3 Short Buddhist Prayers for the Dead, Dying or Sick

Updated

Buddhism is the world’s fourth-largest religion, with over 470 million adherents. It originated in India, though it has largely been supplanted by Hinduism, and it is still widely practiced throughout Asia. 

Many people are drawn to Buddhism because of its emphasis on self-reflection. Its focus isn’t on a God or deity. Instead, followers strive to achieve a state of enlightenment. Buddhists believe that enlightenment cannot be achieved in a single lifetime. They believe in samsara, which is a cycle of death and rebirth. When someone dies, the energy within them doesn’t die with them. It just passes into another form. Only by achieving enlightenment can you escape from that cycle. 

Here, we share some prayers that you might hear at a Buddhist funeral. We also share some prayers that may bring comfort and peace to someone who is sick or dying.  

1. “Tibetan Dying Prayer”

Through your blessing, grace, and guidance, through the power of the light that streams from you:
May all my negative karma, destructive emotions, obscurations, and blockages be purified and removed,
May I know myself forgiven for all the harm I may have thought and done,
May I accomplish this profound practice of phowa, and die a good and peaceful death,
And through the triumph of my death, may I be able to benefit all other beings, living or dead.

This is perhaps one of the best known Buddhist prayers. It can be found in The Tibetan Book of the Dead. This text details the experiences the consciousness goes through during the time between death and rebirth.

There’s a common misconception that this book is read aloud to people as they are dying. In truth, Buddhists read it throughout their lives to prepare for what comes after death. It references “phowa”, which is a Buddhist meditation practice. It can be best described as the art of dying consciously and peacefully. 

This prayer also references the principle of benefiting all other beings through your death. This tenet is so longstanding, it’s part of the ancient practice of Tibetan sky burials.

Buddhism has long been the dominant religion in the remote region of Tibet. In Tibetan sky burials, the bodies of the deceased are broken down and left out for vultures and other scavengers to consume. In this way, someone’s death can serve as a boon to help other creatures survive.   

2. “A Buddhist Prayer for Peace”

May all beings everywhere plagued with sufferings of body and mind quickly be freed from their illnesses. 
May those frightened cease to be afraid, and may those bound be free. 
May the powerless find power and may people think of befriending one another. 
May those who find themselves in trackless, fearful wildernesses—the children, the aged, the unprotected—be guarded by beneficent celestials, and may they swiftly attain Buddhahood.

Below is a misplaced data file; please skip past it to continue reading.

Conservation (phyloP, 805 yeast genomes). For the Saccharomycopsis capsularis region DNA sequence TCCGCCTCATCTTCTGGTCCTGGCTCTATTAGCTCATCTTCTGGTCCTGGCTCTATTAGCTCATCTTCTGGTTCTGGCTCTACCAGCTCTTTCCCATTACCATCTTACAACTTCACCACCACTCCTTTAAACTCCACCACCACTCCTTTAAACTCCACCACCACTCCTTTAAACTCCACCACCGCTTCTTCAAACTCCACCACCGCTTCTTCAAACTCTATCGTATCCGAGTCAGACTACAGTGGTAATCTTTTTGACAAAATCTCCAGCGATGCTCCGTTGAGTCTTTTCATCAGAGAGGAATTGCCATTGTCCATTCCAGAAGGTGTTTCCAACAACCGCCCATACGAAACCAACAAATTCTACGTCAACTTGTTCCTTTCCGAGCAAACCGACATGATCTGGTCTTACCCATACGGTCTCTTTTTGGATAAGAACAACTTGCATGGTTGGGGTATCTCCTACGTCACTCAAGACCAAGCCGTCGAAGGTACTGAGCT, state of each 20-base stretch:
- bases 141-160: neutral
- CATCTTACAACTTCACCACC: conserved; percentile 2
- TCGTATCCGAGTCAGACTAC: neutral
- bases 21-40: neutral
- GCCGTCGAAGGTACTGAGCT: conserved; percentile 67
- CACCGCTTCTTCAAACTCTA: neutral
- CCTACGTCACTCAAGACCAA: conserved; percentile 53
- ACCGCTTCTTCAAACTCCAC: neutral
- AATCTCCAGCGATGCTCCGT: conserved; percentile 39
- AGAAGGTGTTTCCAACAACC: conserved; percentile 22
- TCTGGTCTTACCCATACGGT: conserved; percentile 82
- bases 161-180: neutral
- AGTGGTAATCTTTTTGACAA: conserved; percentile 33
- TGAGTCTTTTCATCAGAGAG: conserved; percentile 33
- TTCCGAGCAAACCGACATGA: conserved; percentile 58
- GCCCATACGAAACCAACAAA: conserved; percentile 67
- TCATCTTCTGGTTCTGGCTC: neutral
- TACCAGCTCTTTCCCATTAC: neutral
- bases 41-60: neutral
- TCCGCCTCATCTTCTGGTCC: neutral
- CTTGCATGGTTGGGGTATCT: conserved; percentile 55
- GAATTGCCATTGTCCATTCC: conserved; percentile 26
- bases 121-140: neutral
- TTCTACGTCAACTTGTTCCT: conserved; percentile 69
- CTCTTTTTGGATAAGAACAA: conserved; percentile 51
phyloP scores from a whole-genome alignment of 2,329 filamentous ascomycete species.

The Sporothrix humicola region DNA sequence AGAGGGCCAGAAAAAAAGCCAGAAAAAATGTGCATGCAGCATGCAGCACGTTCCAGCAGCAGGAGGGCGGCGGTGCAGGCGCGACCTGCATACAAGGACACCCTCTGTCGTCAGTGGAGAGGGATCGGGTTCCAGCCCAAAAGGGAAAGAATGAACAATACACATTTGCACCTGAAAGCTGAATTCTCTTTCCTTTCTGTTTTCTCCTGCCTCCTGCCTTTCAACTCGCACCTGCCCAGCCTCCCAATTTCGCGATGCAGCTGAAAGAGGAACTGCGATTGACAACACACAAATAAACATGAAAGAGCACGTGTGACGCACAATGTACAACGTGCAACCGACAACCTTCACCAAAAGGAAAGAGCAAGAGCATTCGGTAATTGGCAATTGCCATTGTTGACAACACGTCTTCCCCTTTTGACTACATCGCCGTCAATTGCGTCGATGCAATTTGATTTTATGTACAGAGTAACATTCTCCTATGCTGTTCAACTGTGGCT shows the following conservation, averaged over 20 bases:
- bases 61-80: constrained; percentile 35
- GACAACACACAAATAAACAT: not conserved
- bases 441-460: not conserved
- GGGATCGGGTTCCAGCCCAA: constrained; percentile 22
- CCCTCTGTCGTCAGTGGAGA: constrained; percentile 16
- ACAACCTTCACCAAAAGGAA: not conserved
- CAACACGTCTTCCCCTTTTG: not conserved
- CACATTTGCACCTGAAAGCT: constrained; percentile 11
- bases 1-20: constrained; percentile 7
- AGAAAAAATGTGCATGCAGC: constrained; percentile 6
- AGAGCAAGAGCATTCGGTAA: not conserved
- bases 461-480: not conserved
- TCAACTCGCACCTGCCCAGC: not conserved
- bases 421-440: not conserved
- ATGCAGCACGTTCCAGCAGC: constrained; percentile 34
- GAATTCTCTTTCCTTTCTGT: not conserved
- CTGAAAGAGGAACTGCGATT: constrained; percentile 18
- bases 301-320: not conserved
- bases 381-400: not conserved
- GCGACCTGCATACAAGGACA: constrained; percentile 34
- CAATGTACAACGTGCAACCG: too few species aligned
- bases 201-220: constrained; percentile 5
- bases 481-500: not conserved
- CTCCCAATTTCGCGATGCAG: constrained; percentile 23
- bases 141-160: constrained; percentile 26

Though the title says this is a prayer for peace, it’s also a prayer for health—specifically, mental health. This prayer can provide comfort to people who are plagued by worry. The opening line speaks about freeing people from the suffering of both the body and mind.

One major tenet of Buddhism is that the mind and body are dependent on one another. It’s this holistic approach that makes Buddhism attractive to people who are struggling with mental or physical illness. 

3. “Traditional Buddhist Blessing and Healing Chant”

Just as the soft rains fill the streams, 
Pour into the rivers and join together in the oceans, 
So may the power of every moment of your goodness 
Flow forth to awaken and heal all beings, 
Those here now, those gone before, those yet to come. 

By the power of every moment of your goodness 
May your heart’s wishes be soon fulfilled 
As completely shining as the bright full moon, 
As magically as by a wish-fulfilling gem. 

By the power of every moment of your goodness 
May all dangers be averted and all disease be gone. 
May no obstacle come across your way. 
May you enjoy fulfillment and long life. 

For all in whose heart dwells respect, 
Who follow the wisdom and compassion, of the Way, 
May your life prosper in the four blessings 
Of old age, beauty, happiness, and strength.

This is another prayer for healing. This one has a strong emphasis on the sense of self. It also ties into the Buddhist concept of karma. Many people believe that karma is about punishment or reward, but it’s a lot more nuanced and complex than that.

Karma, in the simplest of terms, is both the actions someone performs and the result of those actions. It ties into a cycle of cause and effect, much like the cycle of death and rebirth.

Essentially, it’s about how the actions you take in life will come back to you in the future. This particular prayer focuses on the goodness in people, and how it has an effect on themselves and the world around them.  

Short Buddhist Prayers to Bring Comfort and Peace

There are several ways of practicing Buddhism. There are three main branches of Buddhism: Mahayana, Theravada, and Vajrayana. Each branch has its own unique variations. But at their core, they share similar beliefs about death and dying.

These prayers are a great start to understanding Buddhist approaches to dealing with death. But they only begin to scratch the surface. It’s well worth taking the time to explore other prayers and facets of this religion.


Sources

  1. Vail, Lise F. “The Origins of Buddhism.” Asiasociety.org, Asia Society, 25 September 2017, asiasociety.org/education/origins-buddhism
  2. “Buddhism.” History.com, History Channel, 8 November 2019, www.history.com/topics/religion/buddhism

Icons sourced from FlatIcon.